Commenting on the judgment, and supporting the judges:
I repeat that I support the rule of law. I will never be a Law Lord, but I do have considerable experience in legal matters, and was given commendations by the Bar Council and even the labour Attorney General – see here for example:
Any counsel, or member of the public for that matter, after a case is entitled to assess the decision and seek to understand the decision. This goes to the issue of being surprised or disagreeing with a judgment but accepting it. The media love to ramp this up, but you can do both things – namely accept the judgment and disagree with parts or all of it. As I say, the decision breaks new ground and is without precedent, as was conceded. But clearly a few points can be made:

-          Never before has any court decided to intervene as this court has, or even decided that it had the power to intervene. 
-          If this was on a time basis then parliament has been prorogued for far longer at equally serious times – see previous prorogations in the first world war, or during the 1930 or 1949 serious situations: I quote the judgment 
on 1 August 1930 until 28 October 1930; on 18 September 1914 until 27 October 1914 and then further prorogued until 11 November 1914; and on 17 August 1901 until 5 November 1901.”
-          Many in parliament would genuinely question whether this prorogation stopped parliament functioning, given a maximum of 6 sitting days would have been missed, given the usual party conference recess, and the impact of the Benn Act ruling out no deal, but that is the decision of the court. See below for further discussion on this, given the reality of the Brexit situation.
-          But that is the nature of judicial review, which sees the ever-greater scrutiny of the executive by the courts. I have been party to this previously, as explained. I also want to stress that the case may have been political in nature and consequence, but it does not follow in any way that the court is politicised.
-          Indeed, some may come, in the future, to welcome judicial intervention and oversight one day.  
-          I will give on example that features, at paragraph 40 of the judgment, when Lady Hale reminded the court:
“In their application to the exercise of governmental powers, constitutional principles do not apply only to powers conferred by statute, but also extend to prerogative powers. For example, they include the principle that the executive cannot exercise prerogative powers so as to deprive people of their property without the payment of compensation.”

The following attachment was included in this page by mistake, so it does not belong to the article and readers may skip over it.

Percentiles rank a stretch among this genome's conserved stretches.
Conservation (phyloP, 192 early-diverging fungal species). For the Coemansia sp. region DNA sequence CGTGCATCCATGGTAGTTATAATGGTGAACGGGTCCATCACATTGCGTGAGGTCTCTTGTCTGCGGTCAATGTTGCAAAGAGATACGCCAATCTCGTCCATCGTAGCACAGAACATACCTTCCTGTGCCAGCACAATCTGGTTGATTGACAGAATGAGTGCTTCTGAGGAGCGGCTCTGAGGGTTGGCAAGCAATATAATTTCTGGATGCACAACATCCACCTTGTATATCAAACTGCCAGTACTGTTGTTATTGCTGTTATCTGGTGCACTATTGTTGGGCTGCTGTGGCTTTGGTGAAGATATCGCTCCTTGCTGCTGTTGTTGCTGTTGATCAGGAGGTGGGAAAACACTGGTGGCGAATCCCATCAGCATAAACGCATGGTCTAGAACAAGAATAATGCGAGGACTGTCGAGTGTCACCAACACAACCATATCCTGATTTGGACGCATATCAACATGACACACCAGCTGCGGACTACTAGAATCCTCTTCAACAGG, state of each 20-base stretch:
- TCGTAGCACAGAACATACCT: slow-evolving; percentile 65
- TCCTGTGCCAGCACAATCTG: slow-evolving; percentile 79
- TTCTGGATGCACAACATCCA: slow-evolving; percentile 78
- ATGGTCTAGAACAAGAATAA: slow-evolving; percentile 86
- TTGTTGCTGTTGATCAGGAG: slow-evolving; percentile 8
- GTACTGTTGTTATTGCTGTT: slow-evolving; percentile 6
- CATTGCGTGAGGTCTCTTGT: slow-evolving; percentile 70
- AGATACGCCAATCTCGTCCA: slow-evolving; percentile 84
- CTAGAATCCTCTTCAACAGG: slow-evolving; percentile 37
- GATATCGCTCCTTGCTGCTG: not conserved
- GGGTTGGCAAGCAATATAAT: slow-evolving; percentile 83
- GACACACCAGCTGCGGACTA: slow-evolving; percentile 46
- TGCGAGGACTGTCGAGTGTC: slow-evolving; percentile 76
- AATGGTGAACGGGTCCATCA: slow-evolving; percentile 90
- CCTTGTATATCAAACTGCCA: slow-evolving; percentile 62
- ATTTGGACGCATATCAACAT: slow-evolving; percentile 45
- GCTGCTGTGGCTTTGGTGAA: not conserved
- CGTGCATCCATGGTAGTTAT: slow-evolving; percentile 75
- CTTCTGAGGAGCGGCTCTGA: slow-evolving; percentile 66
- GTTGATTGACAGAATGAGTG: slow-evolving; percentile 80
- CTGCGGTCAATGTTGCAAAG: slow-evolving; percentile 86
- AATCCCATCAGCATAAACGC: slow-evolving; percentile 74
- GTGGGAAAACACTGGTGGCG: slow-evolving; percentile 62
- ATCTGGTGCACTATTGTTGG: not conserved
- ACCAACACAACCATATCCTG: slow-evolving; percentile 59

Now, given the very recently agreed Labour party policy to forcibly take over property from individuals, the reference to the executive taking over property is very relevant were labour to win the next general election: bear in mind their policy as confirmed recently at conference is to
-       hand local authorities wide-reaching compulsory purchase order powers to take ownership of empty homes.
-       Allow millions of private tenants in the UK to buy their rented homes for a “reasonable” price
Now were labour to win and seek to appropriate assets or force people to sell at under value any landowner may well want judicial intervention to prevent wholesale theft. Obviously, my advice would be not to vote labour – but the point by Lady Hale might be considered by some as both a sensible pointing out of the power of the court to intervene or by others as a warning shot. 

However – when Lady Hale describes the case in her judgment as a “One off” I am afraid she clearly misunderstands the desire for many to challenge the state’s actions – the reality is that the courts will be asked to adjudicate ever more frequently on this power on a regular basis. All my Labour, and other parliamentary MP friends in the Commons, and many of my former lawyers’ friends, agree that this opens the floodgates to greater judicial intervention with the executive’s powers. Absent a written constitution that is inevitable with the growth of judicial review – which does what it says on the tin. It reviews the actions of all executives; and it does so more and more.  This case will be repeated. 
The need for a Queens Speech
It remains my view that a Queens Speech is necessary. To have a Queens speech you have to prorogue – and this is not a coup as some seek to argue.  I have made the argument for a Queens Speech before:
It normally happens every year, and did so effectively every year under Labour 1997-2010. This should definitely happen. And progress on a deal can continue, notwithstanding a Queens Speech.  For example, in my department at the DWP the Queens Speech is necessary because we are trying to reform private pensions with collective defined contributions, reform Defined Benefit to prevent the Philip Greens of this world behaving as they did,  and to bring in a Pensions Dashboard. Here is me calling for such a Queens Speech [as were labour] in October 2018:

Brexit, the Benn Act, Article 50 Extension and Revocation, and agreeing a deal:
The Benn Act: The law following the Benn Act is clear – no deal is taken off the table, and Article 50 extensions should be sought if a deal is not reached by 31st October 2019 – although the EU has to agree: